PlayStation 4 dev kits ‘being handed out like candy’, Xbox One self-publishing ‘not black and white’

Developers speak out on next-gen indie matters.

PlayStation 4 developer kits cost about $2,500, according to “various development sources” speaking to Polygon.

Yesterday, Microsoft announced support for independent developer self-publishing. Rather than sell developers a separate dev kit, however, it will allow developers to turn their retail Xbox One into a dev kit. According to Polygon, developers must also pay a few hundred dollars as a fee to Microsoft.

Although a $2,500 price tag for the PlayStation 4 kit is being cited among developers, Polygon’s development sources all said Sony had lent them dev kits for a limited one-year period, free of charge. As of now, dev kits aren’t being sold.

“All the indies I know got them for free,” said one developer. “Sony has been amazing about kits and development thus far.”

Another developer said Sony is focused on loaning kits, rather than collecting fees. “They are handing them out like candy,” he said.

Additionally, Develop revealed Sony will begin hosting quarterly indie developer events at its London offices this year, which will be open to the entire development community.

Meanwhile, Brian Provinciano, developer of Retro City Rampage, told Engadget Microsoft’s shift in policy isn’t as black and white as it seems.

“I’m very happy to see this,” Provinciano said. “After all of the developers have spoken out, they’re finally listening. However, this is yet another example of them changing policy, but it sounding better than it is when the whole story is revealed.

“Make no mistake; while this is a great thing, it’s again not the equivalent to what other platforms offer. On PS4, for example, developers can tap right into the system; use every bit of RAM and all of its power. Indies have access to everything that the AAA studios do, from platform support to development and release.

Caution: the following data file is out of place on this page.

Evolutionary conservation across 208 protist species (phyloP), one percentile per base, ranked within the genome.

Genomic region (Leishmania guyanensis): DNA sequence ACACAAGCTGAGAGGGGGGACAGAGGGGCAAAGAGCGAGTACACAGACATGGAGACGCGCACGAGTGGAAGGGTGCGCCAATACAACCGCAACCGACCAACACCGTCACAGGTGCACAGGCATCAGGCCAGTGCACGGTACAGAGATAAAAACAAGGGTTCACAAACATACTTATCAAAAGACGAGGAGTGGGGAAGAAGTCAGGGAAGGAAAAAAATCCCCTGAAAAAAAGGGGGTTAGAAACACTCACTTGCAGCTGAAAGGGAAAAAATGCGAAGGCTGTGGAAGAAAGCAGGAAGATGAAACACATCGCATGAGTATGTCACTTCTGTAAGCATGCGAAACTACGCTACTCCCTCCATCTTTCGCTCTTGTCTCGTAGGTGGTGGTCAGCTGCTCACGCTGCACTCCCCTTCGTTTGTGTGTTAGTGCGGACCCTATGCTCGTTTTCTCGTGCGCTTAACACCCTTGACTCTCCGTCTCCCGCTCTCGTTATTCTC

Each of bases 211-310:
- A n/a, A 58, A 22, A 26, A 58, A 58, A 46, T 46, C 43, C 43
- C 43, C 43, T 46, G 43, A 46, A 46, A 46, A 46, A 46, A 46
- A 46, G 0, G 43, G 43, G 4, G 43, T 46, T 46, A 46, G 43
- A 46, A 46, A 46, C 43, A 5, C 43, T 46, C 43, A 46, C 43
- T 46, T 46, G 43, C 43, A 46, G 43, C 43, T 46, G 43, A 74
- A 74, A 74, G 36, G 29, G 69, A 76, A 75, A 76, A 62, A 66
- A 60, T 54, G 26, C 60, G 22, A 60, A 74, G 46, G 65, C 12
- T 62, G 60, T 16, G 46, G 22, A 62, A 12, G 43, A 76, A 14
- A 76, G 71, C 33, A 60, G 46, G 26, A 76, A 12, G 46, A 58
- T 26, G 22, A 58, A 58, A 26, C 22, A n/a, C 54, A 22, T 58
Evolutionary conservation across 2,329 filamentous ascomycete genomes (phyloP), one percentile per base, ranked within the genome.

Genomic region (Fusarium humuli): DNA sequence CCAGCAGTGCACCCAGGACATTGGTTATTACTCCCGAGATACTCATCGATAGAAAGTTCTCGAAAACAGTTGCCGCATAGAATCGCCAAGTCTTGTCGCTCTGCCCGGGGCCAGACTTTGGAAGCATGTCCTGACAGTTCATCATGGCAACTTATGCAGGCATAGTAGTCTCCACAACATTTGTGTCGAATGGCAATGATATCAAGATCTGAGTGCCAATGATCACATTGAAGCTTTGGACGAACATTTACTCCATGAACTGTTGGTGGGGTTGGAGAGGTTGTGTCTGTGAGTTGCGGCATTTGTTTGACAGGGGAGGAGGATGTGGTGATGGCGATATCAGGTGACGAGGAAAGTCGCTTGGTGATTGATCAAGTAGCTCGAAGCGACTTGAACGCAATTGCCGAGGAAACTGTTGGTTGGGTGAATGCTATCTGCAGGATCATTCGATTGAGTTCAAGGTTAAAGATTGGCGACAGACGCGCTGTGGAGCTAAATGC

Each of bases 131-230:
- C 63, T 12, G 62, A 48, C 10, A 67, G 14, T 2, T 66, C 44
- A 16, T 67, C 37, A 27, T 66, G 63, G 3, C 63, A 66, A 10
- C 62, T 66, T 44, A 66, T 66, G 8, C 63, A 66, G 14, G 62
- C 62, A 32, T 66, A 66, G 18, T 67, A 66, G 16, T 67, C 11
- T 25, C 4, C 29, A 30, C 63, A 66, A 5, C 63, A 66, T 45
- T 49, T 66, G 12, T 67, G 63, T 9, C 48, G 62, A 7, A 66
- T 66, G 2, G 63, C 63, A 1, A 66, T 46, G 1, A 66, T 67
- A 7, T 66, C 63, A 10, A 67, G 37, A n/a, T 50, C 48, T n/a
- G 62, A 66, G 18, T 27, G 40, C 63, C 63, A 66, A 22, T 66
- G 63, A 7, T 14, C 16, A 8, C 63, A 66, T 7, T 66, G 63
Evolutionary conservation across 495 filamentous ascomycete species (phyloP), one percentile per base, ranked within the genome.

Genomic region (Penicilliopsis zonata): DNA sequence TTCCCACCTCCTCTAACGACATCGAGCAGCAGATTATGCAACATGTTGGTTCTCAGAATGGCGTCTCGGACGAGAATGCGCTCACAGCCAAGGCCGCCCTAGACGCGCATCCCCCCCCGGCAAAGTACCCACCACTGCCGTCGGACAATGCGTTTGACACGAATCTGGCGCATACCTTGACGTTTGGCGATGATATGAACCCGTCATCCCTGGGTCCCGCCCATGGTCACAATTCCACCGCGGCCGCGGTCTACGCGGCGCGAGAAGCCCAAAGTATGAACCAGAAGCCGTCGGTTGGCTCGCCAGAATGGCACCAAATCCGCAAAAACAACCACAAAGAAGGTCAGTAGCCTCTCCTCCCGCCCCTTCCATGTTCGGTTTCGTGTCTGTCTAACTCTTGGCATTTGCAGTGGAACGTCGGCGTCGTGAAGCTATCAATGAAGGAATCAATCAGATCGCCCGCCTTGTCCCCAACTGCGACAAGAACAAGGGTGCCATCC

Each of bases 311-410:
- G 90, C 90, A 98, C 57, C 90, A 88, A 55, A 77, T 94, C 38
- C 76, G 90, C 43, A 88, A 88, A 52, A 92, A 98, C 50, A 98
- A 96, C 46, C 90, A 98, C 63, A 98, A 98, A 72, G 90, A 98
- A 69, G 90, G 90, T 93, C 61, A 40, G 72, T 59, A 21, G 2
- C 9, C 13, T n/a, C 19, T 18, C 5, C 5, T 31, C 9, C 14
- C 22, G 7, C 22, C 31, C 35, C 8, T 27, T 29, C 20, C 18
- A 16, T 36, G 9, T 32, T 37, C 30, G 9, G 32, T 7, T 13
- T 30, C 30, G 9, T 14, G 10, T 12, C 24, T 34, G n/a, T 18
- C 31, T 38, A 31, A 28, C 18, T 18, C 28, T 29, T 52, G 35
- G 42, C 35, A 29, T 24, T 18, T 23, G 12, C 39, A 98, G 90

“The indication on Xbox One is that it’s essentially [Xbox LIVE Indie Games] 2.0. Instead of XNA, it’s Windows 8. Windows 8, which is already struggling to gain developer interest, will gain a boost from developers wishing to target the console. However, it won’t be as full-fledged as published games on the system.”

Provinciano added that his bad experience porting Retro City Rampage to Xbox 360 led him to have no interest in purchasing an Xbox One, “let alone developing for it.”

“The policy changes are great, but they don’t undo the experience I had,” he said. “I’m not ready to forget what I went through. Working with Microsoft was the unhappiest point of my career. Policies are one thing, but developer relations are another.

“It’s important to me that consumers don’t see things as black and white. There are still strings attached to this policy change.”

Before officially announcing indie self-publishing, known NeoGAF insider CBOAT said Microsoft would allow indies only to self-publish on the Windows 8 store, and limit their RAM usage to three gigabytes. (Update: Microsoft’s Phil Spencer has said the “goal is to allow devs access to full pool of resources available, no indie RAM limit.”)

Microsoft is expected to further detail its indie policy at Gamescom next month.

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